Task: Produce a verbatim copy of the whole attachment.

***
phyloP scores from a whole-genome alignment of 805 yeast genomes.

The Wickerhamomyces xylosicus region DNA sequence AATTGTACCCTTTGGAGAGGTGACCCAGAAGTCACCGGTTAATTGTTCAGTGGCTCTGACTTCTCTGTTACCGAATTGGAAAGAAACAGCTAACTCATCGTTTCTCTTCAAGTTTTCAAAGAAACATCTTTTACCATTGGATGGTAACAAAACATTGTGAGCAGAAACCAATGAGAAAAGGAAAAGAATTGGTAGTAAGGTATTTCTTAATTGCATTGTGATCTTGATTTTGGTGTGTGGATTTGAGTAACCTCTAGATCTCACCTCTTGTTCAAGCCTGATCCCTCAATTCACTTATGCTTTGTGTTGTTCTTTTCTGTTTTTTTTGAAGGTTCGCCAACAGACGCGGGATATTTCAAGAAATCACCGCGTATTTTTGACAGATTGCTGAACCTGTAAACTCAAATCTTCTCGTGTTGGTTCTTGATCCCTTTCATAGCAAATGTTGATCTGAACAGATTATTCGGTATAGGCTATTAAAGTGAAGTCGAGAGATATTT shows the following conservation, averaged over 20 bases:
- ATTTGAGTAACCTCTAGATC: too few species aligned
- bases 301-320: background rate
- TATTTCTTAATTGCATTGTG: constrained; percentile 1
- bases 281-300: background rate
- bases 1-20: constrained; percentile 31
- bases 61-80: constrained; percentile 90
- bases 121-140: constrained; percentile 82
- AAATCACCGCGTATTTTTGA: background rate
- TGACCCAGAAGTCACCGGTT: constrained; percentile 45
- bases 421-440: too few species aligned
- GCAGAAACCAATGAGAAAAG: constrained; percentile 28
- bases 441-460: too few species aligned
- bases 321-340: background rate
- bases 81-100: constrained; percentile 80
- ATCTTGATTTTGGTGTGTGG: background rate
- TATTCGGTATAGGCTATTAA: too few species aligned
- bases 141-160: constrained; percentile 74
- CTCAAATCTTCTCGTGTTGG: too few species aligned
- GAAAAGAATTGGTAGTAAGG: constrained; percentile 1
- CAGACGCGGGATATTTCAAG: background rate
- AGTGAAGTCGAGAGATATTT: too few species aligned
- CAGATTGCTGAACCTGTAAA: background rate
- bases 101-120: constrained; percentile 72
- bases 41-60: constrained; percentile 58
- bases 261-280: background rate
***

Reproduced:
phyloP scores from a whole-genome alignment of 805 yeast genomes.

The Wickerhamomyces xylosicus region DNA sequence AATTGTACCCTTTGGAGAGGTGACCCAGAAGTCACCGGTTAATTGTTCAGTGGCTCTGACTTCTCTGTTACCGAATTGGAAAGAAACAGCTAACTCATCGTTTCTCTTCAAGTTTTCAAAGAAACATCTTTTACCATTGGATGGTAACAAAACATTGTGAGCAGAAACCAATGAGAAAAGGAAAAGAATTGGTAGTAAGGTATTTCTTAATTGCATTGTGATCTTGATTTTGGTGTGTGGATTTGAGTAACCTCTAGATCTCACCTCTTGTTCAAGCCTGATCCCTCAATTCACTTATGCTTTGTGTTGTTCTTTTCTGTTTTTTTTGAAGGTTCGCCAACAGACGCGGGATATTTCAAGAAATCACCGCGTATTTTTGACAGATTGCTGAACCTGTAAACTCAAATCTTCTCGTGTTGGTTCTTGATCCCTTTCATAGCAAATGTTGATCTGAACAGATTATTCGGTATAGGCTATTAAAGTGAAGTCGAGAGATATTT shows the following conservation, averaged over 20 bases:
- ATTTGAGTAACCTCTAGATC: too few species aligned
- bases 301-320: background rate
- TATTTCTTAATTGCATTGTG: constrained; percentile 1
- bases 281-300: background rate
- bases 1-20: constrained; percentile 31
- bases 61-80: constrained; percentile 90
- bases 121-140: constrained; percentile 82
- AAATCACCGCGTATTTTTGA: background rate
- TGACCCAGAAGTCACCGGTT: constrained; percentile 45
- bases 421-440: too few species aligned
- GCAGAAACCAATGAGAAAAG: constrained; percentile 28
- bases 441-460: too few species aligned
- bases 321-340: background rate
- bases 81-100: constrained; percentile 80
- ATCTTGATTTTGGTGTGTGG: background rate
- TATTCGGTATAGGCTATTAA: too few species aligned
- bases 141-160: constrained; percentile 74
- CTCAAATCTTCTCGTGTTGG: too few species aligned
- GAAAAGAATTGGTAGTAAGG: constrained; percentile 1
- CAGACGCGGGATATTTCAAG: background rate
- AGTGAAGTCGAGAGATATTT: too few species aligned
- CAGATTGCTGAACCTGTAAA: background rate
- bases 101-120: constrained; percentile 72
- bases 41-60: constrained; percentile 58
- bases 261-280: background rate